Now, as for politics. I firmly believe alot of our laws are "religiously" (i hate that word) based. Take a glance at what are sins, and what are crimes...alot match up...not all...by alot. So "religion" set the primary laws, the morales that should be followed then goverments established and in some cases embelished them.
     
  5. Skyanide

    Skyanide The Big Meanie Staff Member

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    Re: Euthanasia, Religion and Politics

    Well, al, a non-hypocritical stance would be "if artificial means of ending or continuing life should be avoided in either circumstance".

    Maybe the Jehovah's Witnesses have it right. ;)
     
  6. Alchemist

    Alchemist The Fighters Guide House Member

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    Re: Euthanasia, Religion and Politics

    Well its not really hypocritical. There is a big difference between saving someone's life and taking it. The only possible way this can be hypocritical or "wrong" to save another's life is to believe that we all have a pre-destined time to die, which I honestly think we do-not.
    And if it was pre-ordained for someone to die on a certain day, no one would be able to stop that.
     
  7. Turambar

    Turambar Harebrained Staff Member

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    Re: Euthanasia, Religion and Politics

    Well, the point is sort of that it doesn't matter what the status of the patient is. I mean, if a person, sanely, desires to end his life, that that is his choice. The property of his life is his own, which allows (or would allow) him to do whatever he wishes with it.

    Contrary, this "ultimate" liberty would be prevented in most religious environments. After all, in most religions, Life is property of God(s), which would prevent the same person to do with it whatever he likes.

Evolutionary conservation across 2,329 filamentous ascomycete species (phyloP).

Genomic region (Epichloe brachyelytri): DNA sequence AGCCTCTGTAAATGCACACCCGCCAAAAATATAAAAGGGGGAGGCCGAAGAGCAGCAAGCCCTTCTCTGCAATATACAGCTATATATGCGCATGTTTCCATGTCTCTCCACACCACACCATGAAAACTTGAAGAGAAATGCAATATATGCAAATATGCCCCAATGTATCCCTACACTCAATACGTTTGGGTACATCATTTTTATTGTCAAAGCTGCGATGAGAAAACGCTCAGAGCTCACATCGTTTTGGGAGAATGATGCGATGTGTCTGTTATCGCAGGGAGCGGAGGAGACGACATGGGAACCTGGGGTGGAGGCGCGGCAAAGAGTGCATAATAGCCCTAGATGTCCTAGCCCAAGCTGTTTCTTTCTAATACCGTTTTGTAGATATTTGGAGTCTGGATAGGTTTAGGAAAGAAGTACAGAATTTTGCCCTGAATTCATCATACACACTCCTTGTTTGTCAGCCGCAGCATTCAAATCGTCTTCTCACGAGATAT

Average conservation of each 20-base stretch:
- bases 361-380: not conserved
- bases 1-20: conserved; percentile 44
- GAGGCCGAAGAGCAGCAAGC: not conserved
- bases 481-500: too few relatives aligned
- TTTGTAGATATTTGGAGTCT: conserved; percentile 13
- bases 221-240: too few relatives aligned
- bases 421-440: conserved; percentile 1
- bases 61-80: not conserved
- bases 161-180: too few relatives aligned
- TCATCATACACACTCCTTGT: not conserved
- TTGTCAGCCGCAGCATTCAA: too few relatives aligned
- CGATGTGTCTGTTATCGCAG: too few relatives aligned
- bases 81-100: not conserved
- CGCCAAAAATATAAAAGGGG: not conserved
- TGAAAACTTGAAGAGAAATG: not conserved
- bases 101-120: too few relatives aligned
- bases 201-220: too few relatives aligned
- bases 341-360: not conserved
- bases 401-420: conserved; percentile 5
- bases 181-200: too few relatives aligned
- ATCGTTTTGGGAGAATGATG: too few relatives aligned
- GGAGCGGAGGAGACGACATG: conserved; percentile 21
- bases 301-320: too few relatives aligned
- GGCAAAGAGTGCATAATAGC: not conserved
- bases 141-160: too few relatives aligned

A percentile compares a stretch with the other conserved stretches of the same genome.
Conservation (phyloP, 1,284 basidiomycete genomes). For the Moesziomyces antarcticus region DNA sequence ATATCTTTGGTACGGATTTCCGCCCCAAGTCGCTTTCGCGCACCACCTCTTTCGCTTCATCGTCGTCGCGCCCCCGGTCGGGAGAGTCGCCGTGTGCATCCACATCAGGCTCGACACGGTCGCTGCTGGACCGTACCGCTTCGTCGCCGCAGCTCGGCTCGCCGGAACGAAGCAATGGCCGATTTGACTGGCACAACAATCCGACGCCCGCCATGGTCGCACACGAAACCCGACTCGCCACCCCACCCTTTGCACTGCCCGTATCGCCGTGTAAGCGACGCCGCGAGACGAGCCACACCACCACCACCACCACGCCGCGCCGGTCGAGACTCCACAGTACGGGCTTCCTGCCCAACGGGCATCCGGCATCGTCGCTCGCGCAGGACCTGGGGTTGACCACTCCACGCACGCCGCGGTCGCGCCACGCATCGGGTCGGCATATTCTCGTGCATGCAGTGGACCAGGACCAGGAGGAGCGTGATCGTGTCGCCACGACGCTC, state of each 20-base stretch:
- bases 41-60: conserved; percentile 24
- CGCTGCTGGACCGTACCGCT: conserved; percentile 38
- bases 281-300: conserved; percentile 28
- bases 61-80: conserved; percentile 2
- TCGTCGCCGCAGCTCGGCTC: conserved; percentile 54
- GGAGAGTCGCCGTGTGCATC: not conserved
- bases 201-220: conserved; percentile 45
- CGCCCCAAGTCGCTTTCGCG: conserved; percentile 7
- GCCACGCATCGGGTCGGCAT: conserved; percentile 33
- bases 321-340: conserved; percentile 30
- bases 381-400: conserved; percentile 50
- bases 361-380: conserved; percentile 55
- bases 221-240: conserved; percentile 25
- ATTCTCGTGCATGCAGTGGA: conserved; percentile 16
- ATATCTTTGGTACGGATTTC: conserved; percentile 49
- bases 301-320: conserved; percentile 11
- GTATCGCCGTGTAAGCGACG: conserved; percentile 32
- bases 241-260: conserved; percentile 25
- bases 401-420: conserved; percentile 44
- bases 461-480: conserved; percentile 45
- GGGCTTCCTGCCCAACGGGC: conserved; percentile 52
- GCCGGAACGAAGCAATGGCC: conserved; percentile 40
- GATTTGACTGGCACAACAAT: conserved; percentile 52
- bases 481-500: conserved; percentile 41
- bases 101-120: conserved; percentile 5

I mean, what argument would remain if life is stripped of all it's holiness and sacredness, as under aetheism? Is there any good reason to say that, if life is not property of God(s), then it would be in the hands of whoever lives it, whatever his future may hold for him?

    Euthanasia is, of course, only possible in illness. However, it's all a bit bizarre. I mean, someone can willfully refuse therapy, even if that means certain death. However, doctors aren't allowed to end the same person's life prematurely, even if the effect is much the same - but much more humane. And, again, this would make sense if the gouvernment stuck to religious laws preventing suicide - and with that - euthanasia...

    But again, when this element is removed... what remains to forbid this?
     
  8. HumanInfiltrator

    HumanInfiltrator The Book club lady

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    Re: Euthanasia, Religion and Politics

    But how then whould you protect people from themselves? I mean, one of the only ways to have somebody suffering from some psychological problem hospitilized is if they are capable of harming themselves. The problem with saying your life is your own end it if you will is that even if that is true your mind may be twisted by grief, madness or anger and this may cause you to end your life "mistakingly". Do you now add prerequisites?

    You may end your own life if you can prove that you are of a sound mind a not so sound body and under no duress or externall influence. And what of those who are not of a sound mind? Who get's to decide for them? Their parents, children, lovers, spouse or the attending medical proffesional?
     
  9. Turambar

    Turambar Harebrained Staff Member

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    Re: Euthanasia, Religion and Politics

    Oh yes, HI... I understand the problems here. I mean, there are circumstances in which you can call for your own death in a moment of insanity. I mean, these are the trouble you encounter when you want to legalise euthanasia. How does one know the genuinity of one's deathwish? I suppose there should be a psychologist involved. But still, in many countries there is no such legislation allowing euthanasia under any circumstance. Let alone have supporting structures. And what about people who've physically or mentally have lost their sanity?